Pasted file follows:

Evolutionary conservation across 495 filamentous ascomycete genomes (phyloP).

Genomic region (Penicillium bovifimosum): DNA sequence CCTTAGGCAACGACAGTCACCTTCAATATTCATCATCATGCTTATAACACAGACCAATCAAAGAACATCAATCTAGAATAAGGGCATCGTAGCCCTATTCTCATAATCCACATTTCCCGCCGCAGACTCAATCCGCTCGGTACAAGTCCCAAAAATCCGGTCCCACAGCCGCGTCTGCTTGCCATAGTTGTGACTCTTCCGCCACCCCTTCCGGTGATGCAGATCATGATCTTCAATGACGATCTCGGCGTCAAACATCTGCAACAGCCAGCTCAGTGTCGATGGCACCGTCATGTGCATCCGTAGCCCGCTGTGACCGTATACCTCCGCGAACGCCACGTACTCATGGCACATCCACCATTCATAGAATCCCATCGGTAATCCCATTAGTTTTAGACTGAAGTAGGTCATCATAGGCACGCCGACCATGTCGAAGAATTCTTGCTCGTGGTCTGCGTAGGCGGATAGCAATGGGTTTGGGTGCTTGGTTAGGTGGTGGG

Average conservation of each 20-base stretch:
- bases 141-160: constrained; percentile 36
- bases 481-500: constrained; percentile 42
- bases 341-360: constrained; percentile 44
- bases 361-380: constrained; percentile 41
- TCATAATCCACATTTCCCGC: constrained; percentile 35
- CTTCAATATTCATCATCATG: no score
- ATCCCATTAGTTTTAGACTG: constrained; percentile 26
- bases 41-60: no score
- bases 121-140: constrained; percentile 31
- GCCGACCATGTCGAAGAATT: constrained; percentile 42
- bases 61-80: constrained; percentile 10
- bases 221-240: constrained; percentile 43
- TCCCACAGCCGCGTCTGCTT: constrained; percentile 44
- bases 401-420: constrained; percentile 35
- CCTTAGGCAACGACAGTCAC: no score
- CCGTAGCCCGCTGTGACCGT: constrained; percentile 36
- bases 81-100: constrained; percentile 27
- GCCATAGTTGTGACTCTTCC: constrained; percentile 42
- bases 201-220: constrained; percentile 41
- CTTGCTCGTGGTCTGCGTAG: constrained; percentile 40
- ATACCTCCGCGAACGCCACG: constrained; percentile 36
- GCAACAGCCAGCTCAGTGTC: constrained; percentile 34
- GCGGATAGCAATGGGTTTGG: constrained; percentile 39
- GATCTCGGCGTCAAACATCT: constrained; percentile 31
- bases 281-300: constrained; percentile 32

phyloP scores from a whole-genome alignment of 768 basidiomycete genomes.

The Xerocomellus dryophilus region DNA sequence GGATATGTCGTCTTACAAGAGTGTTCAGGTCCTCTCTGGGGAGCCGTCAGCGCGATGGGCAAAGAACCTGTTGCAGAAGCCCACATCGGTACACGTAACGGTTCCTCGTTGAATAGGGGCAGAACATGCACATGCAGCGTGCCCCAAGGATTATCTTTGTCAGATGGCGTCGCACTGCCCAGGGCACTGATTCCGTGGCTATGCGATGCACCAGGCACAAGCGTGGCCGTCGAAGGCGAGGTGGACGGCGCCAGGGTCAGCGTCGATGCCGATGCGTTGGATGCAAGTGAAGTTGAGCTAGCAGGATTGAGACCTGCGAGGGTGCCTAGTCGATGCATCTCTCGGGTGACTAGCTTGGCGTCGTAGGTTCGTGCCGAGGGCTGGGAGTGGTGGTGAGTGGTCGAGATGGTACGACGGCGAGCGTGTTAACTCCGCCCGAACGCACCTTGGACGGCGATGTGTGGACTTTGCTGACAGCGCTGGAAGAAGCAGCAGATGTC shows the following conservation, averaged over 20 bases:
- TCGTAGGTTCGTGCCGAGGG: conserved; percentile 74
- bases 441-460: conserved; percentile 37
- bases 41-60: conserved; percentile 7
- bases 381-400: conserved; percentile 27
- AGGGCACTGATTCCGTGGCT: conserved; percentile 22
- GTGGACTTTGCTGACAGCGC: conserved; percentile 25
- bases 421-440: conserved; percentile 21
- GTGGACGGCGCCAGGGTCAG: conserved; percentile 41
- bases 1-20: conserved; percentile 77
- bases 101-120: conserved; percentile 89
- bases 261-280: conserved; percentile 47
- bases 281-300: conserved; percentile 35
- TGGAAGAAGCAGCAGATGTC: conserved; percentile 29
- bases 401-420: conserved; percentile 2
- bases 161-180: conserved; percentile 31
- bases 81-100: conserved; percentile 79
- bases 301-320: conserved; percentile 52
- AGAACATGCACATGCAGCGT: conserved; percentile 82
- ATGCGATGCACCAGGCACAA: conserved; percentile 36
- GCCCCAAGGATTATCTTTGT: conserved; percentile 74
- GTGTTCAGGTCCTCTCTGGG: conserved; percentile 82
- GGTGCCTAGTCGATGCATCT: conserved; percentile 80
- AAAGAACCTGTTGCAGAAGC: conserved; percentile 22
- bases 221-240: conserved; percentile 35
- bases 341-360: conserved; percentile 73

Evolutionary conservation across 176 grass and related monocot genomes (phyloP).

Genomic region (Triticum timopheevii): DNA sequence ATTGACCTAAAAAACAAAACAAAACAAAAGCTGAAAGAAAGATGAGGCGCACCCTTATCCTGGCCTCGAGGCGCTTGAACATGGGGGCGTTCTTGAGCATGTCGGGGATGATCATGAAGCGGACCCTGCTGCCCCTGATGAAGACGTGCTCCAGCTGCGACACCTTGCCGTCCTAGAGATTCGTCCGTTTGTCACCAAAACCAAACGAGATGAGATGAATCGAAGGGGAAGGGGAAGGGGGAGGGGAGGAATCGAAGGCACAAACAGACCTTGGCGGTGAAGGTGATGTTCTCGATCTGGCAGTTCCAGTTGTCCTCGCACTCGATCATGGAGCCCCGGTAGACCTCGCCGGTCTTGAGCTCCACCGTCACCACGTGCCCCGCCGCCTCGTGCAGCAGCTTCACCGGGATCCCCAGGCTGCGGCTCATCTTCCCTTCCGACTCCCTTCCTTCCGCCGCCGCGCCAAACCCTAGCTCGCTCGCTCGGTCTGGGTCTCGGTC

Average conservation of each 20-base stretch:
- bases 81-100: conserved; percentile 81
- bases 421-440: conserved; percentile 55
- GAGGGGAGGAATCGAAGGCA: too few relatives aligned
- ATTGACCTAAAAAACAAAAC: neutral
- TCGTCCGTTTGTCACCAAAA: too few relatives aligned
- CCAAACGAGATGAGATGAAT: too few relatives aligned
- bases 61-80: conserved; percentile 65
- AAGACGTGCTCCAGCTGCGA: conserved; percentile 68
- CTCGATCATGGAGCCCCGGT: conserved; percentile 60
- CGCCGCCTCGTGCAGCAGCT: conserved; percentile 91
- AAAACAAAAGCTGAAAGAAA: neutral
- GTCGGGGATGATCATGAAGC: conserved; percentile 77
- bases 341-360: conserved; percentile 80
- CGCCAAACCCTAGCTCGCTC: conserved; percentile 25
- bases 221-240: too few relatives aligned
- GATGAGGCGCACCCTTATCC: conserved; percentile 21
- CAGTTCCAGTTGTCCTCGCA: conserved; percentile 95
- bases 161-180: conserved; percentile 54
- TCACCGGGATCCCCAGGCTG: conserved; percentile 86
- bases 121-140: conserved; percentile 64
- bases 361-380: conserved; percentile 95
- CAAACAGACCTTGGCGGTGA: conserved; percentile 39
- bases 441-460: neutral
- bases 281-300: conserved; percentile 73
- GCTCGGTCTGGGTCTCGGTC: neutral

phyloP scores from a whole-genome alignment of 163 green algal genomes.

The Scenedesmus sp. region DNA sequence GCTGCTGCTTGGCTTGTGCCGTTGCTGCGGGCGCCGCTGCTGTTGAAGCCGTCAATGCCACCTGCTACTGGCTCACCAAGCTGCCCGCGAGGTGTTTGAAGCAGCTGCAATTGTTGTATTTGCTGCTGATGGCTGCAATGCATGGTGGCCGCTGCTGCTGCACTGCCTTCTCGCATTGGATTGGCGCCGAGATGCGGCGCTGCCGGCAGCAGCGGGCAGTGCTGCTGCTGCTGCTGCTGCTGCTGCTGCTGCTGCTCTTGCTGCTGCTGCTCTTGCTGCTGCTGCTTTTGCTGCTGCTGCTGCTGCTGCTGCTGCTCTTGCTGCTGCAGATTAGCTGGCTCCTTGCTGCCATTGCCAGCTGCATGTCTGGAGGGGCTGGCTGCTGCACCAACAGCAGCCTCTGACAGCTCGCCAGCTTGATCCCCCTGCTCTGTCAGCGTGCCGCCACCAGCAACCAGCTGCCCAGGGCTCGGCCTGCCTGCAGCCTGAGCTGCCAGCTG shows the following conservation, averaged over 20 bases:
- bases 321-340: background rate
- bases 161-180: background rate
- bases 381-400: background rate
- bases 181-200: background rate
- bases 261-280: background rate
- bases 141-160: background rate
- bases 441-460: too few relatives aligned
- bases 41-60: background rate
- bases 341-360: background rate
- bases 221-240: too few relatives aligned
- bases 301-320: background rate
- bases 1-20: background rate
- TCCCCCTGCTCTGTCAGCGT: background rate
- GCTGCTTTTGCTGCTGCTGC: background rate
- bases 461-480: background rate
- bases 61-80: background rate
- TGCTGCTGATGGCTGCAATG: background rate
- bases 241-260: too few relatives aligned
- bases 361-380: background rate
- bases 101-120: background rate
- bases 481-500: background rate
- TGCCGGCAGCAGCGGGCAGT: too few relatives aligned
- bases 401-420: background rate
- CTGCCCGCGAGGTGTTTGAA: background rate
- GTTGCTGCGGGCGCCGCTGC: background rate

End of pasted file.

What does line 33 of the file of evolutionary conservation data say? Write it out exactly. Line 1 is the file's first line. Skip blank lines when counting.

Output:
- bases 41-60: conserved; percentile 7